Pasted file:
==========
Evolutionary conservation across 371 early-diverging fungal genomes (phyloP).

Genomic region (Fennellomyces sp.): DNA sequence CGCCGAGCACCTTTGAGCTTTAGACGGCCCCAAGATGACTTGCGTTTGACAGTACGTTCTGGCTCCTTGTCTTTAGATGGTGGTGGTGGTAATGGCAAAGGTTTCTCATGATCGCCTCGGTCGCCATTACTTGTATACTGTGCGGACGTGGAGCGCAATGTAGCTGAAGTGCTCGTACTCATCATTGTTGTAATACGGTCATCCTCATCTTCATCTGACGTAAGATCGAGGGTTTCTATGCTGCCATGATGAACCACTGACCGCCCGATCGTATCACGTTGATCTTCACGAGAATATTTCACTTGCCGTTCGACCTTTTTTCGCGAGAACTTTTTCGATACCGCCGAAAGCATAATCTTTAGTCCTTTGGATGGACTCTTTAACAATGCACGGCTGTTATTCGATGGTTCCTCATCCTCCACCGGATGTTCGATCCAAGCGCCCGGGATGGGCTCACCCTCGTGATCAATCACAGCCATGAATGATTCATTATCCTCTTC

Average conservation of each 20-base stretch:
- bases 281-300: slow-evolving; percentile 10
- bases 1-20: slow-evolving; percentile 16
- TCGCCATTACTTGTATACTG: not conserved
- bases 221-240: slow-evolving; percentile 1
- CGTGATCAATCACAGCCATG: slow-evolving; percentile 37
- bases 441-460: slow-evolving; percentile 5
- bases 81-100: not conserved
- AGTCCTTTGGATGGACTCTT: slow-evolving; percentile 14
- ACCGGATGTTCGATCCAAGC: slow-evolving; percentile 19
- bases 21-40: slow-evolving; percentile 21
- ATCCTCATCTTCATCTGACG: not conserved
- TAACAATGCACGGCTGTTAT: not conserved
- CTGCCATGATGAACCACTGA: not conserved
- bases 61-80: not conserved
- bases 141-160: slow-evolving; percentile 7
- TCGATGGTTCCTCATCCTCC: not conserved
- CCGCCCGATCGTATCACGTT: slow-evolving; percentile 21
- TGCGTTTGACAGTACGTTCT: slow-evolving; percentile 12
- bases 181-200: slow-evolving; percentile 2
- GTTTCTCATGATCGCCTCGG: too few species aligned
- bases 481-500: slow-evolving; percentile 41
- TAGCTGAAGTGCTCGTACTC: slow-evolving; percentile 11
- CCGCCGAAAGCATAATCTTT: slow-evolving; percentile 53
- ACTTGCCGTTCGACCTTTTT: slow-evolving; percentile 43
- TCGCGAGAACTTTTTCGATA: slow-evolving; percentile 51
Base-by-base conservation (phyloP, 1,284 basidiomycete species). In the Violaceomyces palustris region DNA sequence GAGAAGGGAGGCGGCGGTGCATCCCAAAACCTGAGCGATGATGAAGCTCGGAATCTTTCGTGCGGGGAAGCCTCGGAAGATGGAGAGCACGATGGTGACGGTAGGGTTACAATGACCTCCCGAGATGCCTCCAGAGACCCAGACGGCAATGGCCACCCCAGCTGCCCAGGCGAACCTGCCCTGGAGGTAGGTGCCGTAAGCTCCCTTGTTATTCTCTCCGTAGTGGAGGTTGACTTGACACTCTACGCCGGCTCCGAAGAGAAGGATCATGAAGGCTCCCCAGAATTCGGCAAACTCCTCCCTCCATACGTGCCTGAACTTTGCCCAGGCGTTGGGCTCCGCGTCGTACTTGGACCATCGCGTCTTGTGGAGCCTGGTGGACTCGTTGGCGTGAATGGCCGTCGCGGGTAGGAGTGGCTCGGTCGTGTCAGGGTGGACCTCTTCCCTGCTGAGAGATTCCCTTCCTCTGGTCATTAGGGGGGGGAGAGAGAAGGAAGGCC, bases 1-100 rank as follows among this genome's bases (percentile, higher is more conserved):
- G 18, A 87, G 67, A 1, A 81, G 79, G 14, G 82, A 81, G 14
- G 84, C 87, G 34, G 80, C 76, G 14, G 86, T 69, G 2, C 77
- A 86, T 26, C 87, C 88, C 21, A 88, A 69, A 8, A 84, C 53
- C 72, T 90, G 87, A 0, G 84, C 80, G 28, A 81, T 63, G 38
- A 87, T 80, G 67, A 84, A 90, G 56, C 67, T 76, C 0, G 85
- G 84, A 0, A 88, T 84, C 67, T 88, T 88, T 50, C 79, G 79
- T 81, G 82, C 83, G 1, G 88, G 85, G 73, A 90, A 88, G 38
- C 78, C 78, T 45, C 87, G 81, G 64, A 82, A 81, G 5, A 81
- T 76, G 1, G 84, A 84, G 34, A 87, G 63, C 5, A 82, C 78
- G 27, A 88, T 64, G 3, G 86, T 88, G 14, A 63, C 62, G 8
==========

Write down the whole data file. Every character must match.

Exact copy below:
Evolutionary conservation across 371 early-diverging fungal genomes (phyloP).

Genomic region (Fennellomyces sp.): DNA sequence CGCCGAGCACCTTTGAGCTTTAGACGGCCCCAAGATGACTTGCGTTTGACAGTACGTTCTGGCTCCTTGTCTTTAGATGGTGGTGGTGGTAATGGCAAAGGTTTCTCATGATCGCCTCGGTCGCCATTACTTGTATACTGTGCGGACGTGGAGCGCAATGTAGCTGAAGTGCTCGTACTCATCATTGTTGTAATACGGTCATCCTCATCTTCATCTGACGTAAGATCGAGGGTTTCTATGCTGCCATGATGAACCACTGACCGCCCGATCGTATCACGTTGATCTTCACGAGAATATTTCACTTGCCGTTCGACCTTTTTTCGCGAGAACTTTTTCGATACCGCCGAAAGCATAATCTTTAGTCCTTTGGATGGACTCTTTAACAATGCACGGCTGTTATTCGATGGTTCCTCATCCTCCACCGGATGTTCGATCCAAGCGCCCGGGATGGGCTCACCCTCGTGATCAATCACAGCCATGAATGATTCATTATCCTCTTC

Average conservation of each 20-base stretch:
- bases 281-300: slow-evolving; percentile 10
- bases 1-20: slow-evolving; percentile 16
- TCGCCATTACTTGTATACTG: not conserved
- bases 221-240: slow-evolving; percentile 1
- CGTGATCAATCACAGCCATG: slow-evolving; percentile 37
- bases 441-460: slow-evolving; percentile 5
- bases 81-100: not conserved
- AGTCCTTTGGATGGACTCTT: slow-evolving; percentile 14
- ACCGGATGTTCGATCCAAGC: slow-evolving; percentile 19
- bases 21-40: slow-evolving; percentile 21
- ATCCTCATCTTCATCTGACG: not conserved
- TAACAATGCACGGCTGTTAT: not conserved
- CTGCCATGATGAACCACTGA: not conserved
- bases 61-80: not conserved
- bases 141-160: slow-evolving; percentile 7
- TCGATGGTTCCTCATCCTCC: not conserved
- CCGCCCGATCGTATCACGTT: slow-evolving; percentile 21
- TGCGTTTGACAGTACGTTCT: slow-evolving; percentile 12
- bases 181-200: slow-evolving; percentile 2
- GTTTCTCATGATCGCCTCGG: too few species aligned
- bases 481-500: slow-evolving; percentile 41
- TAGCTGAAGTGCTCGTACTC: slow-evolving; percentile 11
- CCGCCGAAAGCATAATCTTT: slow-evolving; percentile 53
- ACTTGCCGTTCGACCTTTTT: slow-evolving; percentile 43
- TCGCGAGAACTTTTTCGATA: slow-evolving; percentile 51
Base-by-base conservation (phyloP, 1,284 basidiomycete species). In the Violaceomyces palustris region DNA sequence GAGAAGGGAGGCGGCGGTGCATCCCAAAACCTGAGCGATGATGAAGCTCGGAATCTTTCGTGCGGGGAAGCCTCGGAAGATGGAGAGCACGATGGTGACGGTAGGGTTACAATGACCTCCCGAGATGCCTCCAGAGACCCAGACGGCAATGGCCACCCCAGCTGCCCAGGCGAACCTGCCCTGGAGGTAGGTGCCGTAAGCTCCCTTGTTATTCTCTCCGTAGTGGAGGTTGACTTGACACTCTACGCCGGCTCCGAAGAGAAGGATCATGAAGGCTCCCCAGAATTCGGCAAACTCCTCCCTCCATACGTGCCTGAACTTTGCCCAGGCGTTGGGCTCCGCGTCGTACTTGGACCATCGCGTCTTGTGGAGCCTGGTGGACTCGTTGGCGTGAATGGCCGTCGCGGGTAGGAGTGGCTCGGTCGTGTCAGGGTGGACCTCTTCCCTGCTGAGAGATTCCCTTCCTCTGGTCATTAGGGGGGGGAGAGAGAAGGAAGGCC, bases 1-100 rank as follows among this genome's bases (percentile, higher is more conserved):
- G 18, A 87, G 67, A 1, A 81, G 79, G 14, G 82, A 81, G 14
- G 84, C 87, G 34, G 80, C 76, G 14, G 86, T 69, G 2, C 77
- A 86, T 26, C 87, C 88, C 21, A 88, A 69, A 8, A 84, C 53
- C 72, T 90, G 87, A 0, G 84, C 80, G 28, A 81, T 63, G 38
- A 87, T 80, G 67, A 84, A 90, G 56, C 67, T 76, C 0, G 85
- G 84, A 0, A 88, T 84, C 67, T 88, T 88, T 50, C 79, G 79
- T 81, G 82, C 83, G 1, G 88, G 85, G 73, A 90, A 88, G 38
- C 78, C 78, T 45, C 87, G 81, G 64, A 82, A 81, G 5, A 81
- T 76, G 1, G 84, A 84, G 34, A 87, G 63, C 5, A 82, C 78
- G 27, A 88, T 64, G 3, G 86, T 88, G 14, A 63, C 62, G 8